The writers who will feature in the AfroYoungAdult Anthology project by Goethe Institut were announced on March 1, 2019.
In September 2018, the Goethe-Institut invited aspiring African writers interested in writing for Young Adults to submit short stories of 3000-5000 words in length in Kiswahili, English or French. Those who made entries were then whittled down to those who would attend workshops moderated by some of the most respected names in African writing today.
Those conducting the workshops were Mamle Wolo in Accra, Ghana; Richard Ali Mutu in Dakar, Senegal; Elias Mutani in Dar es Salaam, Tanzania; Zukiswa Wanner in Kigali, Rwanda; Mohale Mashigo in Johannesburg, South Africa; William Ifeanyi Moore in Lagos, Nigeria; Edwige Renee Dro in Lome, Togo; and Kinyanjui Kombani in Nairobi, Kenya.
Those who qualified for the workshops were announced on January 3 with just over fifty stories from countries as diverse as Kenya, Nigeria, Tanzania, Cameroon, Senegal, DR Congo, Benin, Ghana, Mozambique, South Africa, Rwanda, Uganda, and Malawi.
Those who made the final list that feature in the project and their entries have been announced and they are;
- Asiedu Benneh – Summer School.
- Chinelo Enemuo – The Hunter.
- Fatma Shafii – Safarini.
- Howard Meh-Buh – Oubliette.
- Justin Clement – Burden.
- Kelvin Nonvignon Adantchede – Elxa.
- Kofi Berko – The Sun is White.
- Lukorito Wafula Jones – Pepo la Zehara.
- Laurence Gnaro – Naka, La Guerriere Lama.
- Merdi Mukore – Cornee Noire, Iris Blanc.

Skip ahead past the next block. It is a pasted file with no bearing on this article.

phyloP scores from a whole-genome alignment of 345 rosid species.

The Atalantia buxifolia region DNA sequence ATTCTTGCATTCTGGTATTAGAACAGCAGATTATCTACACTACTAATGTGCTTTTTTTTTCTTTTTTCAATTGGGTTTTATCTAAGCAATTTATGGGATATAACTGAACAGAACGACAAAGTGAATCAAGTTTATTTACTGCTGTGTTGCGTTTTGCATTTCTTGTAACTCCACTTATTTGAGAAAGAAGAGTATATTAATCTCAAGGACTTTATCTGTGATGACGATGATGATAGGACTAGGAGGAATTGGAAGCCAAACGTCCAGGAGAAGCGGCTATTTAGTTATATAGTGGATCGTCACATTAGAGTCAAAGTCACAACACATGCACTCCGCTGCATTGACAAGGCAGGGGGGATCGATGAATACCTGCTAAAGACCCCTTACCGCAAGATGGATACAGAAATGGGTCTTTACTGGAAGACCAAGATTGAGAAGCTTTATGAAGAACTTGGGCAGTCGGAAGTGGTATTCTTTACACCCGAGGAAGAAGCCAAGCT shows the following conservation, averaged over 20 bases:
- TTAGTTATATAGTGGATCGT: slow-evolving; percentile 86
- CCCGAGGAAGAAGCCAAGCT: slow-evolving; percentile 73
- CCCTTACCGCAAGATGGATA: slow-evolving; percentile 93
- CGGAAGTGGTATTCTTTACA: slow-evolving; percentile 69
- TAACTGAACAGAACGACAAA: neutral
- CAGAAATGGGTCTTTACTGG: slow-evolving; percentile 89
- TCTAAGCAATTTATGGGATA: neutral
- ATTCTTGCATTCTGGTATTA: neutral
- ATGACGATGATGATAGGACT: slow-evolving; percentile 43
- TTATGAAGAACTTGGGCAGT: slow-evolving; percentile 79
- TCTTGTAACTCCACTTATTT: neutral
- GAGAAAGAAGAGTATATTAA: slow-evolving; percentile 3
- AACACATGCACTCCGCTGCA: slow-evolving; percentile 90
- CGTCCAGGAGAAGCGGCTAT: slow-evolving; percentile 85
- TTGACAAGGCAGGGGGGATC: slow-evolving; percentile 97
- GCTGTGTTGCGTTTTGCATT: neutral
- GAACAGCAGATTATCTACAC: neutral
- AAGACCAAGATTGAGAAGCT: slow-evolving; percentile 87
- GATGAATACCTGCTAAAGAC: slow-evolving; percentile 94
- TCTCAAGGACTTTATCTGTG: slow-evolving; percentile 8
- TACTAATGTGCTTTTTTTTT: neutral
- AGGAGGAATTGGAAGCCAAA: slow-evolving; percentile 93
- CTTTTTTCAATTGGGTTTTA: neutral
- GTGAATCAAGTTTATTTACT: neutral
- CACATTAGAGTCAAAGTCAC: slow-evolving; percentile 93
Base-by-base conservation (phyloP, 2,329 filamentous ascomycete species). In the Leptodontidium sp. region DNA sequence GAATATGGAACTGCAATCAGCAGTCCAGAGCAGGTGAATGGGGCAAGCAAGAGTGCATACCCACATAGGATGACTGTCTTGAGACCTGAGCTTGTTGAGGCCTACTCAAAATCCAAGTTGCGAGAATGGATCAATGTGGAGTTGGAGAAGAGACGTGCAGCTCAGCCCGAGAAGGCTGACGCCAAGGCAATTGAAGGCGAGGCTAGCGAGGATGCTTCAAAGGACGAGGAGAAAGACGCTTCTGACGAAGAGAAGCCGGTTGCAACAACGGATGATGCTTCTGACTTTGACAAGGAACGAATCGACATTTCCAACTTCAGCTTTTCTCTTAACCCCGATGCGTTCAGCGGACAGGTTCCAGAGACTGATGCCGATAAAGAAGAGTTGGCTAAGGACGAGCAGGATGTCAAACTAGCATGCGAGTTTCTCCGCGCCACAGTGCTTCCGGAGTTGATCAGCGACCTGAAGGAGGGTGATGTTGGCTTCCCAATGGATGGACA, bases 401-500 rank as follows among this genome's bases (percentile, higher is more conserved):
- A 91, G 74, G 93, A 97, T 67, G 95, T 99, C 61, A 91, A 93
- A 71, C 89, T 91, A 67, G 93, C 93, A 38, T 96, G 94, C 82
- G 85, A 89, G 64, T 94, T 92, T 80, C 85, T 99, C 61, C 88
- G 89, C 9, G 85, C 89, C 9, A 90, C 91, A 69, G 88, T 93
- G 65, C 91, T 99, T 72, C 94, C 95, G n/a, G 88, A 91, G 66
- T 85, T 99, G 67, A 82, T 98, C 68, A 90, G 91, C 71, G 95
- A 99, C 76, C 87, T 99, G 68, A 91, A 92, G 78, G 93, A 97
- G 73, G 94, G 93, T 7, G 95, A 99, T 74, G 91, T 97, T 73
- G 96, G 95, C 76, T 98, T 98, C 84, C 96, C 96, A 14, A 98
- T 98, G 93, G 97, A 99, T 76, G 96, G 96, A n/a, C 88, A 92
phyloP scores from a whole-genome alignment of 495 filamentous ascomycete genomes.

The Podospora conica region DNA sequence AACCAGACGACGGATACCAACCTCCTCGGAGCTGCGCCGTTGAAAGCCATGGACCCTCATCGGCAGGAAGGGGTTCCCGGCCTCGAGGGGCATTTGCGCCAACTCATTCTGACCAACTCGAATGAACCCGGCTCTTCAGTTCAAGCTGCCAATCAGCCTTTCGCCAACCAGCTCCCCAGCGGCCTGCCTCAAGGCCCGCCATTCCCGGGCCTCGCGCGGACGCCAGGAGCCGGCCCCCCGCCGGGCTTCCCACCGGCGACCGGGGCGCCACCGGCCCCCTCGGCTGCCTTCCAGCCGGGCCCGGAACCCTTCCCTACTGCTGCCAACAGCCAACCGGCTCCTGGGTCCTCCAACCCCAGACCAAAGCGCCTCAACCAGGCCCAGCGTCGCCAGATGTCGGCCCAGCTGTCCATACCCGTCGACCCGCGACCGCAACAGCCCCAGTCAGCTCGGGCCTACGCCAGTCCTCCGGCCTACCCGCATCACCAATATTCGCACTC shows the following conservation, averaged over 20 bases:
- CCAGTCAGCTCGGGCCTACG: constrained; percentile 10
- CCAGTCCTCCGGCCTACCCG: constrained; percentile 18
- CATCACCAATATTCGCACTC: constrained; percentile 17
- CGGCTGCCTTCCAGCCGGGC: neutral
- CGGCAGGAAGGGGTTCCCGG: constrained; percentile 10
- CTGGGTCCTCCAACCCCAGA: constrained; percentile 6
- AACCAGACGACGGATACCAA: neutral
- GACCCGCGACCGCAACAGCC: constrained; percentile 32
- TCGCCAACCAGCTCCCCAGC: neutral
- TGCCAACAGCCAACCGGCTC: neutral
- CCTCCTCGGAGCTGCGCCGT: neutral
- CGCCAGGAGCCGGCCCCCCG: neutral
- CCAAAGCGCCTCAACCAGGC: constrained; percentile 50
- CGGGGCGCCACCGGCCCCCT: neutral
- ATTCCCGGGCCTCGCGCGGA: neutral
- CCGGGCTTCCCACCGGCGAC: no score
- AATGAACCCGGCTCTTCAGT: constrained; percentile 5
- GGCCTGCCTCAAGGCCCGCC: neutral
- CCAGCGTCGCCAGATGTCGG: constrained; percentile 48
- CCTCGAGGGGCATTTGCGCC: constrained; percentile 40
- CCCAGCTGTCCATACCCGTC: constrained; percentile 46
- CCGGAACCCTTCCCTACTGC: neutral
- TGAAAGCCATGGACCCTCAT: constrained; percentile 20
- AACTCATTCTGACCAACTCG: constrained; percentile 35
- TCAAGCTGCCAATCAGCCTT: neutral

- Precious Colette Kemigisha – Water Birds on The Lake Shore.
- Priscillar Matara – Last Places.
- Raoul Djimeli – Premiere fois pour les nulls.
- Sabah Carrim – Tara’s Hair.
- Shamin Chibba – The Year of Failure.
- Tamanda Kanjaye – A Change in Sleeping Arrangements.
- Yamikani Mlangiza – Forever Hers.
Award-winning South African novelist Zukiswa Wanner, who is the project’s coordinator, says: ‘When we conceived the idea and did the call-out for the YA (Young Adult) initiative, we expected that we would get ten to twelve good short stories to put in an anthology for our thirteen- to nineteen-year-old readers who are an often ignored demographic in our literature. With the help of the young adults who were part of our judging teams, we were able to get seventeen brilliant stories, much more than we had bargained for.
These stories from the world’s oldest continent with the youngest population range from the fantastical of what another Africa could be like to observations of youth in war situations and the mysteries of deaths to personal questions about family, friendships, and sexuality. Despite the wide ranging topics, what all these stories have in common is that they are written in teenage voices—familiar to anyone who has ever been (or is) one. Voices that are at times assertive, sometimes uncertain but always aware of a world around them.’
The anthology will be launched later in the year.